Why we like it: Darth Vader is essentially a workplace drama, showing the man once known as Anakin Skywalker trying to appease his evil boss while furthering his own secret agenda. Kieron Gillen and Salvador Larocca deliver a Vader who’s sympathetic but still evil, along with offering a fascinating view of the constant rivalries that make up the Empire’s inner workings.

Start with this issue: Darth Vader #1. The series’ biggest strength is that it manages to let readers in on the tortured emotional churn happening underneath the black armor. But the book also keeps in line with the clipped, terse characterisation that made Vader one of the most ominous fictional villains ever created.

Don’t read it if you want: to see anything from past Star Wars continuities. While some archetypes may be intentionally familiar, this series is introducing new characters and events into Force lore.

12 Best Comics Coming Out Right Now

Sex Criminals

Who it's about: Jon and Suzie, two lovelorn singles who hook up to suddenly find out that they have the same weird superpower: freezing time after they orgasm.

Why we like it: Because it pokes fun at how twisted society's messages about sex and relationships have become (and probably have always been), painting people into ridiculous corners. For every adolescent horndog moment that Matt Fraction and Chip Zdarsky splatter onto the page, they offer heartfelt counterpoints about how rare and fragile it feels to find completion in another person.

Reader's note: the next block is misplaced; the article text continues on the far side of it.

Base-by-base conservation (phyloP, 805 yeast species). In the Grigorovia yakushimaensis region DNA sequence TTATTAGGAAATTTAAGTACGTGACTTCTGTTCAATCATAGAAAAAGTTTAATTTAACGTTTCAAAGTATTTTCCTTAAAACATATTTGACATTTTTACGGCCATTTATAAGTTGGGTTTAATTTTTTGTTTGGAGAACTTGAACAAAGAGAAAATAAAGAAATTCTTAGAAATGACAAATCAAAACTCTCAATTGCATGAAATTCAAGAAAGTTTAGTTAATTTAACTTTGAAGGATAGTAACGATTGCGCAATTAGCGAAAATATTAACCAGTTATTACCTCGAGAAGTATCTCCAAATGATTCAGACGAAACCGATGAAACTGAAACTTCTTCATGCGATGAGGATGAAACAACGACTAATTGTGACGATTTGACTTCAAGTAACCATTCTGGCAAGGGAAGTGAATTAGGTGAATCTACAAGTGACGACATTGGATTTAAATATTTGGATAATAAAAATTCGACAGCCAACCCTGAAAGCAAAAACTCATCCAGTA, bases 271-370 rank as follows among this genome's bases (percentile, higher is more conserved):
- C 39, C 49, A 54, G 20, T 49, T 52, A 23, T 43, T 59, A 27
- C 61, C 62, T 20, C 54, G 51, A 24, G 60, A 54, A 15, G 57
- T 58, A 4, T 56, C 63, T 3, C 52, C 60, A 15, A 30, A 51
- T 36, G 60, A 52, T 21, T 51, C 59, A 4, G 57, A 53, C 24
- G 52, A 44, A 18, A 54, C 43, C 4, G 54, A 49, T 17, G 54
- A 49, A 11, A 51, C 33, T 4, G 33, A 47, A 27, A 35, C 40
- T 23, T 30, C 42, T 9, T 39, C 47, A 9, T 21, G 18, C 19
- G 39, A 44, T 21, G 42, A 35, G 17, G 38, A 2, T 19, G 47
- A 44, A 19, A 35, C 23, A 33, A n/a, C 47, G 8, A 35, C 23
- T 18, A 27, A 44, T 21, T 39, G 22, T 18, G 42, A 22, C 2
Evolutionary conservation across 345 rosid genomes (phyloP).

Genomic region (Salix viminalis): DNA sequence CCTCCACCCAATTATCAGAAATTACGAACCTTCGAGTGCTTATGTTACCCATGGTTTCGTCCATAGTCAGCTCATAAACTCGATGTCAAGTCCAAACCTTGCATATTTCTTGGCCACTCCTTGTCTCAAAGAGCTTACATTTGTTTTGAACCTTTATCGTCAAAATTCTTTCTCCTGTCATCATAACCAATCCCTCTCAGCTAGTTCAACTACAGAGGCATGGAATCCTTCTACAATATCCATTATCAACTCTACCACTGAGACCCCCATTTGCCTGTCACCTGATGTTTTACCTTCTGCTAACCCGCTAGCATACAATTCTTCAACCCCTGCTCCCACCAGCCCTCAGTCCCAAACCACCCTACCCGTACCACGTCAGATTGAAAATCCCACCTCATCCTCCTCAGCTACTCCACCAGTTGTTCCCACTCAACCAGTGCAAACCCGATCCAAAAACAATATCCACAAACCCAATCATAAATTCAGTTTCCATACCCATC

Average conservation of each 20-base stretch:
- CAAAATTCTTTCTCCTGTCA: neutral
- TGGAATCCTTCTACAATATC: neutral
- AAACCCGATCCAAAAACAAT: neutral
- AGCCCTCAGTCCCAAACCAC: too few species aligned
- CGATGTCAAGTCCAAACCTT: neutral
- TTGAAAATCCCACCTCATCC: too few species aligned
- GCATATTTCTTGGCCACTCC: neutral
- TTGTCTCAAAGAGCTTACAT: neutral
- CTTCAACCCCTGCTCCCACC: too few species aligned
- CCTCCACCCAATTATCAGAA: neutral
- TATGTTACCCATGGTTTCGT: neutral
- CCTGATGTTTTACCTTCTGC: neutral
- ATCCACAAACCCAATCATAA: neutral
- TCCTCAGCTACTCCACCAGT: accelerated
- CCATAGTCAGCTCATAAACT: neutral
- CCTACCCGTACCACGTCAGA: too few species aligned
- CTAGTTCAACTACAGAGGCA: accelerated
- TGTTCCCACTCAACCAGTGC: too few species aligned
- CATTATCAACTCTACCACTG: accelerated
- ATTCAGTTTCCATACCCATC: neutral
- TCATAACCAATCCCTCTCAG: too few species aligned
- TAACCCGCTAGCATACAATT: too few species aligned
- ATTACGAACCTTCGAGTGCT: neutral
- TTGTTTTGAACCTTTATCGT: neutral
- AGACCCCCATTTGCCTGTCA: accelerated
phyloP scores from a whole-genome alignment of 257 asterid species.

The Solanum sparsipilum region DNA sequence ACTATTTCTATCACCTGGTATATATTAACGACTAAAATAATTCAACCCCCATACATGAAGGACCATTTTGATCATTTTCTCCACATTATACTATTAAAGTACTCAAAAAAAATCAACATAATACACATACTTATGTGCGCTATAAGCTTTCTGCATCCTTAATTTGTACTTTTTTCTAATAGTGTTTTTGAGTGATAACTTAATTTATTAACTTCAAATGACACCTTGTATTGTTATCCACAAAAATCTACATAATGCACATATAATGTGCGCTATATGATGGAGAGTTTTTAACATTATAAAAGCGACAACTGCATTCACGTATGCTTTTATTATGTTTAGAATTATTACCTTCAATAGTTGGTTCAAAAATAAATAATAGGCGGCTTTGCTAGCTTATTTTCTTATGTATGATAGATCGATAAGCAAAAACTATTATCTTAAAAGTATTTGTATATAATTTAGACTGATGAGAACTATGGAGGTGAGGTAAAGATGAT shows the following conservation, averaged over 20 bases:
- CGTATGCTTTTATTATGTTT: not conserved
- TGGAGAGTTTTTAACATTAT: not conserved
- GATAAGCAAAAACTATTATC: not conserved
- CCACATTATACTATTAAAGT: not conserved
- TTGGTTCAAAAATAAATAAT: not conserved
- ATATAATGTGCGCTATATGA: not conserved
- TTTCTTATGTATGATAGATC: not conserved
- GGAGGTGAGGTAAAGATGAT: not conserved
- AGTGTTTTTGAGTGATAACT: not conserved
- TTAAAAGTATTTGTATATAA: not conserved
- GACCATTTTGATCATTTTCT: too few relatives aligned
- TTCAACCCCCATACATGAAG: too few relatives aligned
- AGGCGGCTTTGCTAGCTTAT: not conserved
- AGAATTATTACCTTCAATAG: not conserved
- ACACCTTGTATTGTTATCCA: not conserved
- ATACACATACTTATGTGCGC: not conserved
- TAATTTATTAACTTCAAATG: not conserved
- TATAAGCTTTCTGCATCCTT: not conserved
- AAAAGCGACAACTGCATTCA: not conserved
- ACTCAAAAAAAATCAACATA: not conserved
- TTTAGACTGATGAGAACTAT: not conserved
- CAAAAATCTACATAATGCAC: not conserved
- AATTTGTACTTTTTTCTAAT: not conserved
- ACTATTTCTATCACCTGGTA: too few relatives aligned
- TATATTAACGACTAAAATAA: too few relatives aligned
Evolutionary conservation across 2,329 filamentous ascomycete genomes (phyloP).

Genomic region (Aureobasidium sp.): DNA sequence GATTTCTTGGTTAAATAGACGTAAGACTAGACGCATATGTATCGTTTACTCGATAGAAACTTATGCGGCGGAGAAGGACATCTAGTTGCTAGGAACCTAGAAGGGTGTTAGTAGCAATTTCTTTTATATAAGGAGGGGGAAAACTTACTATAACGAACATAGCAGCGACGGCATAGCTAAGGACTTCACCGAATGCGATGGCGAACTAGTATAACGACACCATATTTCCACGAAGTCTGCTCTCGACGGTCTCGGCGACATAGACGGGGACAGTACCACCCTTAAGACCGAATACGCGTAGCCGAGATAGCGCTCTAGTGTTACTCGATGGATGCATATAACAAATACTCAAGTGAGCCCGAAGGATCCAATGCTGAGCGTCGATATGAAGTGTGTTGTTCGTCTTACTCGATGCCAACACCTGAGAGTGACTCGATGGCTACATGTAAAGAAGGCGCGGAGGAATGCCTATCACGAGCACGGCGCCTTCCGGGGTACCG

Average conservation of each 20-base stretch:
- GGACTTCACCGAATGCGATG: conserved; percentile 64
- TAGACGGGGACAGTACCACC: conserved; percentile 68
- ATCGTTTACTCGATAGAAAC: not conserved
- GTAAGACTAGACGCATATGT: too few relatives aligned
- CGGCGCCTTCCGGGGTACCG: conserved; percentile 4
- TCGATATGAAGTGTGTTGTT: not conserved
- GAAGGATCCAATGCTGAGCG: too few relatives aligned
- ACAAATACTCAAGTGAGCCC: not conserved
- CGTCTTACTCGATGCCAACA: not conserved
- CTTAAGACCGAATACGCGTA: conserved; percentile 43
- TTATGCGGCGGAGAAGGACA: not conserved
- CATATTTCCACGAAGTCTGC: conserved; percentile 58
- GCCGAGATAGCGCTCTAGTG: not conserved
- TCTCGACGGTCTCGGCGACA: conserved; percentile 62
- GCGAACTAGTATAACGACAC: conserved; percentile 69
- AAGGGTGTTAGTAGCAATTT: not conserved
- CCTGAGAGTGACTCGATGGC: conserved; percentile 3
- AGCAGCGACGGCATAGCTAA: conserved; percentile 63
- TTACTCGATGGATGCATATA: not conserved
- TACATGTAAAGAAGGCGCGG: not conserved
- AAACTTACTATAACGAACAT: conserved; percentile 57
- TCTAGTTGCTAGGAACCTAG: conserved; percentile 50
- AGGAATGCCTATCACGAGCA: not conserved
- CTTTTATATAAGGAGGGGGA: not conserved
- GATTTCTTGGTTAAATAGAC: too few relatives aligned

Start with this issue: Sex Criminals #1. Things feel like an Apatow-esque romantic comedy at first, complete with toilet humour and randy outsiders. But it feels increasingly raw and real as the story goes on, exposing the characters in ways that are more meaningful than just getting them naked.

Don't read it if you want: Porn. This comic has sex in it and can feel sexy. But it's not exploitative, objectifying titillation. The appeal here is not just physical; it's also in seeing how if Jon and Suzie will be able to reconcile their different needs with each other.

12 Best Comics Coming Out Right Now

The Wicked + The Divine

Who it's about: a pantheon of 12 pop stars who are reincarnated gods, all young adults fated to live only two years after the musical magic hits them. The chart-toppers become engulfed by drama after a mysterious conspiracy frames one of their own for murder.

Why we like it: It winks at the way the gap between celebrity adulation and religious worship has shrunk in our modern world, while giving us an alluring celestial reasoning for the recycling of pop-star archetypes.

Start with this issue: The Wicked + The Divine #1. Kieron Gillen and Jamie McKelvie hook the reader with just a few intriguing musical deities at first but, with each new persona introduced, the gossipy, seductive feel of the pop/rock opera grows even stronger.

Don't read it if you want: Neatly scheduled plot payoffs. The Wicked + The Divine is more of a long-playing concept album than a collection of radio-ready singles. Things are developing slowly here, building to a crescendo that will probably be deafening.